After improving his play at a steady rate this season and emerging as Michigan’s best one-on-one post defender, Jon Horford was sidelined once again after his left knee buckled during the Wolverines’ game against West Virginia on Saturday. (Photo: Dustin Johnston)
All that was known at the time was that Horford had injured the same knee he twisted earlier this season. On Wednesday, the Michigan coaching staff still didn’t know much else.
“I don’t think we have a definite time. He definitely won’t be playing in this game (against Eastern Michigan on Thursday), and who knows if he’ll be ready for the next game. There’s a very vague timeline.” Beilein said. “I don’t think we’ll know until the swelling is all down. In what we’ve seen so far, we’re very hopeful he can return.”
Horford is definitely out for tonight’s game against Eastern Michigan and potentially significantly longer. While it hurts to lose what Horford had been giving Michigan of late — stellar defense and offensive rebounding — the Wolverines have plenty of depth in the front court.
“The plan right now is that Max, and Blake (McLimans) as well, could get minutes because he plays well against zone defenses in particular and he can do some really good things we may need,” Beilein said.
Jordan Morgan, who’s suffered from injuries himself, said that the key for Horford is remaining positive. According to Morgan, that shouldn’t be too difficult.
“He’s a really positive person, so he doesn’t really get down too much. You just give him words of encouragement. I’ve been there, a few times. You just give him words of encouragement to help him stay focused and stay in games,” Morgan said. “As we move on in this season, we’re going to need him more and more. He’ll just rest and give us what he can.”
Horford is walking around without the aid of crutches, and as of now Beilein said surgery has not been discussed as an option.
Jordan Morgan showing continued improvement
West Virginia is known for its physical brand of basketball, and Saturday was exhibit A. The Mountaineers rebounded their own misses at a below-average rate for them, but still managed to corral over 30 percent of available offensive rebounds.
However, Jordan Morgan was able to keep West Virginia from scoring too many points in the paint and answered the Mountaineers’ physicality with some of his own.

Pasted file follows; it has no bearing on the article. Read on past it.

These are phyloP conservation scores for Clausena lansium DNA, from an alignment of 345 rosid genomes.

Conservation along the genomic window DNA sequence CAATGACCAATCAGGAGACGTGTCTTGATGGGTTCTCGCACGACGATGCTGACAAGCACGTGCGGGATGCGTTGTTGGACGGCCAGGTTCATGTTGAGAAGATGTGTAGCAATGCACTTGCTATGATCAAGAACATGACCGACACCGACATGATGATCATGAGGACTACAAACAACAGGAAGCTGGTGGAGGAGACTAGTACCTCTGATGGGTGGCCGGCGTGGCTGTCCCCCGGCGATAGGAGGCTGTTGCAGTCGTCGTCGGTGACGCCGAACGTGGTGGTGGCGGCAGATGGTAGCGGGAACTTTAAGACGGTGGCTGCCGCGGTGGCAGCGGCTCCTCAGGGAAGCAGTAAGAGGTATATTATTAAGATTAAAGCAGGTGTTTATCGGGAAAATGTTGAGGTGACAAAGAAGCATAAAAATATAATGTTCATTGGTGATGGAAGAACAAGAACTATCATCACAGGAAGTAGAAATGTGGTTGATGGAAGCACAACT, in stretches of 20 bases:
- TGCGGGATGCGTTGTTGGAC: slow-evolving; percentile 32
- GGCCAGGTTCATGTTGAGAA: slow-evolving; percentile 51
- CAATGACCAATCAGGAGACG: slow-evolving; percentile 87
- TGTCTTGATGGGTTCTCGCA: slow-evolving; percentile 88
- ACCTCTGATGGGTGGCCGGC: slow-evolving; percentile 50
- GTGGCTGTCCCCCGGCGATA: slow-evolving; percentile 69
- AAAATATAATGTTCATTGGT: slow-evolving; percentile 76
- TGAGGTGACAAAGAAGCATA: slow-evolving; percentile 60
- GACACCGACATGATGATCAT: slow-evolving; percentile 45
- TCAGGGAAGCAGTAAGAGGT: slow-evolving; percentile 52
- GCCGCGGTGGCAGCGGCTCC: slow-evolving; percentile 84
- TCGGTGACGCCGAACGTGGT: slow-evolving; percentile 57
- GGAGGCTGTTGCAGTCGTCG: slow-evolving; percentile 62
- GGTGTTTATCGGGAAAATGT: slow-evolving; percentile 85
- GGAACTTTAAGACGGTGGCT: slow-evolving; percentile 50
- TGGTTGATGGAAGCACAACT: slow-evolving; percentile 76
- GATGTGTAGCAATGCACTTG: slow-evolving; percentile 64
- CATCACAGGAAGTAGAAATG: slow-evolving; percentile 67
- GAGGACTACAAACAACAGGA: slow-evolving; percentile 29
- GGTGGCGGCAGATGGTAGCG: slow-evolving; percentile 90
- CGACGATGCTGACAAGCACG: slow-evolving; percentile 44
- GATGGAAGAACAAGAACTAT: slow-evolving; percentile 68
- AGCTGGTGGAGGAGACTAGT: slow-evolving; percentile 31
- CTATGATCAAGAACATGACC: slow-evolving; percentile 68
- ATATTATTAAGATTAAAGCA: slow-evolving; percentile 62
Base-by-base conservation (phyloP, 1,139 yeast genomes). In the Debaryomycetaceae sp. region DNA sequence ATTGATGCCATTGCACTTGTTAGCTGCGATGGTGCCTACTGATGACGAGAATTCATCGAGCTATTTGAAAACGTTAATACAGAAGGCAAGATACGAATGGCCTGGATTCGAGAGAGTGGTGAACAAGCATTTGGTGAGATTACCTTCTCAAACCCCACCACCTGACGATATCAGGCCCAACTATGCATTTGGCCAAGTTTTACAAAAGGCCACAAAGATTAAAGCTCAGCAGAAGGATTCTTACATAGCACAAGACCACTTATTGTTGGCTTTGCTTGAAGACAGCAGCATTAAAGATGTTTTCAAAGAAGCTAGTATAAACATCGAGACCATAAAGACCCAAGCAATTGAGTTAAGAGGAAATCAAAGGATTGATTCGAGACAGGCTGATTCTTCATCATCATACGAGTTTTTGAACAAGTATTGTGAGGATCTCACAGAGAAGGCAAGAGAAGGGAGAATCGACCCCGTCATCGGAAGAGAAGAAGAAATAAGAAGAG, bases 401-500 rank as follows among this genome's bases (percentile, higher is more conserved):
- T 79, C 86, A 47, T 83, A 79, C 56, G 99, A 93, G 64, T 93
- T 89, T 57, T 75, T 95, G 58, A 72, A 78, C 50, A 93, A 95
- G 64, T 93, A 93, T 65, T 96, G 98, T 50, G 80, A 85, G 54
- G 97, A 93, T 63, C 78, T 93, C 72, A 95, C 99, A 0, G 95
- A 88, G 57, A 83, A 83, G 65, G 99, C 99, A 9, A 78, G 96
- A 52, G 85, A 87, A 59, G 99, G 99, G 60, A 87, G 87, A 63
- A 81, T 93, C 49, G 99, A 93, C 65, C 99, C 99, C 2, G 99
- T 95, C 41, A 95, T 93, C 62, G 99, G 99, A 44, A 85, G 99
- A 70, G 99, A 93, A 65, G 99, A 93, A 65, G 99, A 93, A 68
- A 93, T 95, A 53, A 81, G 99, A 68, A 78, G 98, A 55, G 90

“He was physical. Their big player there, (Deniz) Kilicli, is as physical as we’ve seen. And he matched him ounce for ounce for every minute. There were a couple guys in there who I would only take to a buffet. Those guys are really strong guys,” Beilein said. “He really matched it. That really shows great growth over his time here. He’s always been pretty good at that. I thought they were maybe trying to get him to back down, but there was no back down in him.”
But it’s not only in his strong post play that Beilein has noticed improvement in his redshirt junior.
As we recently studied, Michigan has been running significantly more this season than in the past. There are a few reasons for this: more depth, athletic big men and guard rebounding, to name a few. One big reason Beilein mentioned, however, was Morgan’s improvement in his outlet passing game.
“It’s just right now our rebounding and outleting,” Beilein said. “There were times when Jordan Morgan, early in his career, was rebounding but still struggling to outlet. He outlets much better, and Trey Burke is getting the ball up the floor.”
Mitch McGary’s foul trouble against West Virginia
After securing 10 rebounds in Michigan’s win over Binghamton, Mitch McGary was rendered largely ineffective against West Virginia. He clocked seven minutes fewer in playing time and tallied one rebound.
Part of the issue was the fact that McGary had a hard time staying out of foul trouble. John Beilein said the freshman is still learning how college games are usually called — and hinted at a difference between what’s called and what’s actually occurring on the court.
“The things that he’s doing, they’re not overly physical, it’s just the common way the game is called. And he has to learn about what they call and what’s actually happening. Because it was a very, very physical game,” Beilein said. “There’s a way to be physical without fouling, and there’s a way to foul without being physical. Mitch is still trying to learn those differences.”
Jordan Morgan, who’s had his own issues with fouling in his career, weighed in.
“You deal with fouls because you’re in bad position or you’re a step behind,” Morgan said. “We’ve got to keep him learning so that he sees things happening earlier and is able to stay out of those situations.”